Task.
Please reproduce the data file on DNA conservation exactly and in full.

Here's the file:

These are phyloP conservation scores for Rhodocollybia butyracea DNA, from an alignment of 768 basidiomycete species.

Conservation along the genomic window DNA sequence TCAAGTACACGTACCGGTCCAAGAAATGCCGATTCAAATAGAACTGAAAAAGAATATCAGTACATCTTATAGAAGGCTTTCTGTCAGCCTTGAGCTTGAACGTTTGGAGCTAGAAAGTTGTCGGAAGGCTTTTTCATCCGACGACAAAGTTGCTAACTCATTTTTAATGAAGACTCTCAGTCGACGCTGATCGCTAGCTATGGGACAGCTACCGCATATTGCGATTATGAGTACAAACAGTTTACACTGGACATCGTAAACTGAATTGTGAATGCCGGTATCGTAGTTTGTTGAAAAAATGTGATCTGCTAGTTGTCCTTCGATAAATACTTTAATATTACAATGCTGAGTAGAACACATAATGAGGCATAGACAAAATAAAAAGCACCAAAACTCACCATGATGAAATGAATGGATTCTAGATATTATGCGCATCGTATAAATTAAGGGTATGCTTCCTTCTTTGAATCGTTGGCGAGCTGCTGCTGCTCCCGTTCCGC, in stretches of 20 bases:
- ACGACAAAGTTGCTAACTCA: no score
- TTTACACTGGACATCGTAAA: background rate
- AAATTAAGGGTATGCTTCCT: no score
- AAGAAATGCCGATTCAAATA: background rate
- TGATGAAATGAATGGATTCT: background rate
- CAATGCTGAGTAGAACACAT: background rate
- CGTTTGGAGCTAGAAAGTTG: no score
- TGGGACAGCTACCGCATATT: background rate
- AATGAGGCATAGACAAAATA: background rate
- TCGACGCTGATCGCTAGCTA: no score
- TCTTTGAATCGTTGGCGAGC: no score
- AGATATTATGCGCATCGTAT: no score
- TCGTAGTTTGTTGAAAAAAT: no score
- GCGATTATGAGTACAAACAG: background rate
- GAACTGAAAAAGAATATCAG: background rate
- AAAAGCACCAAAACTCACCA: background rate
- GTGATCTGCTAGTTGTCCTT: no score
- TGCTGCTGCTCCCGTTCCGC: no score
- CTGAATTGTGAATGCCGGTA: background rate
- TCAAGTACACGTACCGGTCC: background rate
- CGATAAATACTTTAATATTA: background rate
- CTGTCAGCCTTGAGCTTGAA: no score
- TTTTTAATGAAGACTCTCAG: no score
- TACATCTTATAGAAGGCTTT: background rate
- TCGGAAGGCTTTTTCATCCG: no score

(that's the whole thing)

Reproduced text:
These are phyloP conservation scores for Rhodocollybia butyracea DNA, from an alignment of 768 basidiomycete species.

Conservation along the genomic window DNA sequence TCAAGTACACGTACCGGTCCAAGAAATGCCGATTCAAATAGAACTGAAAAAGAATATCAGTACATCTTATAGAAGGCTTTCTGTCAGCCTTGAGCTTGAACGTTTGGAGCTAGAAAGTTGTCGGAAGGCTTTTTCATCCGACGACAAAGTTGCTAACTCATTTTTAATGAAGACTCTCAGTCGACGCTGATCGCTAGCTATGGGACAGCTACCGCATATTGCGATTATGAGTACAAACAGTTTACACTGGACATCGTAAACTGAATTGTGAATGCCGGTATCGTAGTTTGTTGAAAAAATGTGATCTGCTAGTTGTCCTTCGATAAATACTTTAATATTACAATGCTGAGTAGAACACATAATGAGGCATAGACAAAATAAAAAGCACCAAAACTCACCATGATGAAATGAATGGATTCTAGATATTATGCGCATCGTATAAATTAAGGGTATGCTTCCTTCTTTGAATCGTTGGCGAGCTGCTGCTGCTCCCGTTCCGC, in stretches of 20 bases:
- ACGACAAAGTTGCTAACTCA: no score
- TTTACACTGGACATCGTAAA: background rate
- AAATTAAGGGTATGCTTCCT: no score
- AAGAAATGCCGATTCAAATA: background rate
- TGATGAAATGAATGGATTCT: background rate
- CAATGCTGAGTAGAACACAT: background rate
- CGTTTGGAGCTAGAAAGTTG: no score
- TGGGACAGCTACCGCATATT: background rate
- AATGAGGCATAGACAAAATA: background rate
- TCGACGCTGATCGCTAGCTA: no score
- TCTTTGAATCGTTGGCGAGC: no score
- AGATATTATGCGCATCGTAT: no score
- TCGTAGTTTGTTGAAAAAAT: no score
- GCGATTATGAGTACAAACAG: background rate
- GAACTGAAAAAGAATATCAG: background rate
- AAAAGCACCAAAACTCACCA: background rate
- GTGATCTGCTAGTTGTCCTT: no score
- TGCTGCTGCTCCCGTTCCGC: no score
- CTGAATTGTGAATGCCGGTA: background rate
- TCAAGTACACGTACCGGTCC: background rate
- CGATAAATACTTTAATATTA: background rate
- CTGTCAGCCTTGAGCTTGAA: no score
- TTTTTAATGAAGACTCTCAG: no score
- TACATCTTATAGAAGGCTTT: background rate
- TCGGAAGGCTTTTTCATCCG: no score